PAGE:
Sedymentacja margli z Węgierki

Stanisław Geroch, Maria Krysowska-Iwaszkiewicz, Marek Michalik, Karol Prochazka, Andrzej Radomski, Zbigniew Radwański, Zofia Unrug, Rafał Unrug, Józef Wieczorek


Sedimentation of Węgierka Marls (Late Senonian, Polish Flysch Carpathians)

The Węgierka Marls (Late Senonian) occur in the upper part of the profile of the Inoceramian Beds in the outer, north-eastern zone of the Skole nappe (Fig. 1). Three lithological types are distinguished in the Węgierka Marls, namely:
— bedded sandy marls, several metres to several tens of metres thick, occurring among alternating turbidite sandstones and shales;
— slump blocks and balls of sandy marl occurring in pebbly mudstone and sandy mudstone beds;
— single (beds of sandy marl, resting on top of pebbly mudstone or sandy mudstone beds, among alternating turbidite sandstones and shales.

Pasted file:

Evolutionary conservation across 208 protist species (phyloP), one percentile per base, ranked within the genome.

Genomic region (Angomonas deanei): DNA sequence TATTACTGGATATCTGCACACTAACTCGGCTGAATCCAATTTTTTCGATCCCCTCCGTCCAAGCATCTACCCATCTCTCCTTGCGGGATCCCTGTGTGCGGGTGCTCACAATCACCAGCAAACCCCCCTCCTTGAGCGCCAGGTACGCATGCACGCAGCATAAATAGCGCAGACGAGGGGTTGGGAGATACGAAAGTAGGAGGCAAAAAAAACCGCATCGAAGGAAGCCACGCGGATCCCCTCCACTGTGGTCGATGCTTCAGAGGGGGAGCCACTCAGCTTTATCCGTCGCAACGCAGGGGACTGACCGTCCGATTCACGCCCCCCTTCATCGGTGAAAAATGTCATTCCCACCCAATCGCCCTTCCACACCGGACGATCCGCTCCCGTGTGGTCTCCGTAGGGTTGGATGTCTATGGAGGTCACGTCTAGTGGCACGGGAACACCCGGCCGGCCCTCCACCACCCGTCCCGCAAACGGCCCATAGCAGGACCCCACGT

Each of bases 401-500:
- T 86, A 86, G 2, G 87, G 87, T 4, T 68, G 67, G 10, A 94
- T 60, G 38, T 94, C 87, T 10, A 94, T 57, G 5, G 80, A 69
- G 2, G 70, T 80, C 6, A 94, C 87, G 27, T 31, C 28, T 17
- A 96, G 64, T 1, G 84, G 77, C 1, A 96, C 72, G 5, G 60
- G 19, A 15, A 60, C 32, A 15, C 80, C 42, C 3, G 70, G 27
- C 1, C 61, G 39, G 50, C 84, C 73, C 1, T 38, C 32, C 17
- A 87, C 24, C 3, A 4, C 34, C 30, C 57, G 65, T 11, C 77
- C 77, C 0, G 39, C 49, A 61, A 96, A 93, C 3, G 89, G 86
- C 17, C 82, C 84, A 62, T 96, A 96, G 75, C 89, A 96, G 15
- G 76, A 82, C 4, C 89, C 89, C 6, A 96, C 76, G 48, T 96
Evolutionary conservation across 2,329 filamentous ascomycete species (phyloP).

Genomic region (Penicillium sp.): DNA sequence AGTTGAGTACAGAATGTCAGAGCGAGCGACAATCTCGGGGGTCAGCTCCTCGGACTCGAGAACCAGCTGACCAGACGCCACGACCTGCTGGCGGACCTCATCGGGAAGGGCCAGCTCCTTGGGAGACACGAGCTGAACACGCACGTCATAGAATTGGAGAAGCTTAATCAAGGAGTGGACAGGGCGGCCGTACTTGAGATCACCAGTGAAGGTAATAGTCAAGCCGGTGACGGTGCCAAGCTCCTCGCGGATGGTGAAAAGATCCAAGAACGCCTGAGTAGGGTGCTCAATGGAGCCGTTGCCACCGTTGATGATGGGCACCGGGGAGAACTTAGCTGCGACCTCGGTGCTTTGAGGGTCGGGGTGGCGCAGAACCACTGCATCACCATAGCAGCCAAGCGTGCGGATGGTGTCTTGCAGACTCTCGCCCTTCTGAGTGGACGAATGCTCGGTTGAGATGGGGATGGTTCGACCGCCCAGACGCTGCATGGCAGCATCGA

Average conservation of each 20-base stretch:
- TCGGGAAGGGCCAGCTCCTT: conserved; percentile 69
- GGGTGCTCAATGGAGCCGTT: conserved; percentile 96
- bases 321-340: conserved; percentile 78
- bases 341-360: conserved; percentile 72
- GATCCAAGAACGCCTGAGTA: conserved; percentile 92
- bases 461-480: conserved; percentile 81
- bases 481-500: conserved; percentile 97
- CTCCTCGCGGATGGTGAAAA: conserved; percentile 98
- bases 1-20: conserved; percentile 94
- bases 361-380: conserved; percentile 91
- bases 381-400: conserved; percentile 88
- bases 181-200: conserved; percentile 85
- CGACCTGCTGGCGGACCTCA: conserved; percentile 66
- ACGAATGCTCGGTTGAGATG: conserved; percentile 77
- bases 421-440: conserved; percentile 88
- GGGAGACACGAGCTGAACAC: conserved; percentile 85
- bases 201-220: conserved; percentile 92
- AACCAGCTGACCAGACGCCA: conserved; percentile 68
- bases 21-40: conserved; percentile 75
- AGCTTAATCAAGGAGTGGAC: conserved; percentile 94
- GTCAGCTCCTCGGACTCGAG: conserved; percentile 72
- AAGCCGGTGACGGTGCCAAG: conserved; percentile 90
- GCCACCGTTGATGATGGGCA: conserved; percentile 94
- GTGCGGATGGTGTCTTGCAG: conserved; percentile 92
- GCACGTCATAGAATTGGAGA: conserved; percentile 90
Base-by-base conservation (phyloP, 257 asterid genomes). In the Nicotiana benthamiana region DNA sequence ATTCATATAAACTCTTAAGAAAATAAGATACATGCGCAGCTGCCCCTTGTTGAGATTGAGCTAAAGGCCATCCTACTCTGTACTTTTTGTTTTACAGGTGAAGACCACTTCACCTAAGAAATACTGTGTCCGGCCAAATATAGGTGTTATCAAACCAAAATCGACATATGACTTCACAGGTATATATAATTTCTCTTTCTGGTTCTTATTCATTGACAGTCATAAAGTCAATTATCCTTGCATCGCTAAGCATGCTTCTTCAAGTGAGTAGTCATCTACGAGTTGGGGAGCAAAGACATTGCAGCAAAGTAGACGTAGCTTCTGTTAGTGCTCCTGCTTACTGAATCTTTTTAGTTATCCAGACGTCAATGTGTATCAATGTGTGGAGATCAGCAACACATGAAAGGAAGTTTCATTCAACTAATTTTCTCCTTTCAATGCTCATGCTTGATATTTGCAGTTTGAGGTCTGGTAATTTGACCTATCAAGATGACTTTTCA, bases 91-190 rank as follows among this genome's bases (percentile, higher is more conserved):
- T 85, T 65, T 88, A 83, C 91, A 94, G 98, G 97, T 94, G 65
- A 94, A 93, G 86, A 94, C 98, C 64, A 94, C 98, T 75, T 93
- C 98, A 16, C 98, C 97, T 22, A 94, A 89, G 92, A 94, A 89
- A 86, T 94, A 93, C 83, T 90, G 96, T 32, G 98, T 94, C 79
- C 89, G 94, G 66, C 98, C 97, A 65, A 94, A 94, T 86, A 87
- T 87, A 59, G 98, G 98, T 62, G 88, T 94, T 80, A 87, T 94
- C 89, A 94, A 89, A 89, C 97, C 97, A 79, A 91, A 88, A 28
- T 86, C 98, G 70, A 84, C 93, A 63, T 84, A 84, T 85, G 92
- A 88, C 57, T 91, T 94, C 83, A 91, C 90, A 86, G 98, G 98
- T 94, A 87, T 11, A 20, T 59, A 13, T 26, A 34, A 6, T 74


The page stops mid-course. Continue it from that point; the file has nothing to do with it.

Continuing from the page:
The petrographic character, (Fig. 2) the heavy mineral assemblage (Table 1) and the chemical composition of all three lithological types of marl is similar. The macrofauna of the Węgierka Marls (Table 2) is represented by nectonic forms (ammonites, belemnites) and benthic epifauna with rare représentants of infauna. The palaeoecological analysis of the faunal assemblage indicate a shallow marine basin with partly consolidated bottom and significant turbulence of near-bottom water, as indicated by predominance of suspension feeders. The microfauna of the Węgierka Marls forms a rich assemblage (Tables 3, 4 and 5) consisting of calcareous planctonic (numerous) and benthic foraminifera, radiolarians, diatoms, arenaceous foraminifera (very rare), ostracods (rare) and sponge spicules (numerous). The foraminiferal tests are often damaged. The palaeoecological analysis of the microfaunal assemblage indicate the outer shelf as the sedimentary environment of the Węgierka Marls. There are no significant differences in the microfaunal assemblages between the three lithological types of the Węgierka Marls. Marls with abundant infauna represented by the ichnogenera Chondrites and Fucusopsis are occurring in association with turbidite sandstones and mudstones (Fig. 3) in the same profiles as the Węgierka Marls. The marls with infauna contain a microfaunal assemblage consisting mainly of arenaceous benthic foraminifera (Table 6 and Table 7). Both the ichnofaunal assemblage and the microfaunal assemblage indicate bathyal depth of the sedimentary basin. It is concluded therefore, that the sedimentary material of the Węgierka Marls accumulated originally in a shallow-water — neritic part of the basin and was subsequently redeposited in a deep-water — bathyal part of the basin. The slump blocks and balls of the Węgierka Marls in pebbly mudstones are clearly redeposited. The material of single beds of marl is redeposited by turbidity currents as indicated by grading of the sand admixture in the marls, and their association with typical turibidite beds. These beds were probably formed by redeposition of unconsolidated sandy marl sediment, which was dispersed to form turbidity currents during transport by subaqueous mass sediment flow. The bedded marls are interpreted as olistoliths of the neritic sediment transported by sliding, possibly from active fault scarps, into the bathyal part of the basin.

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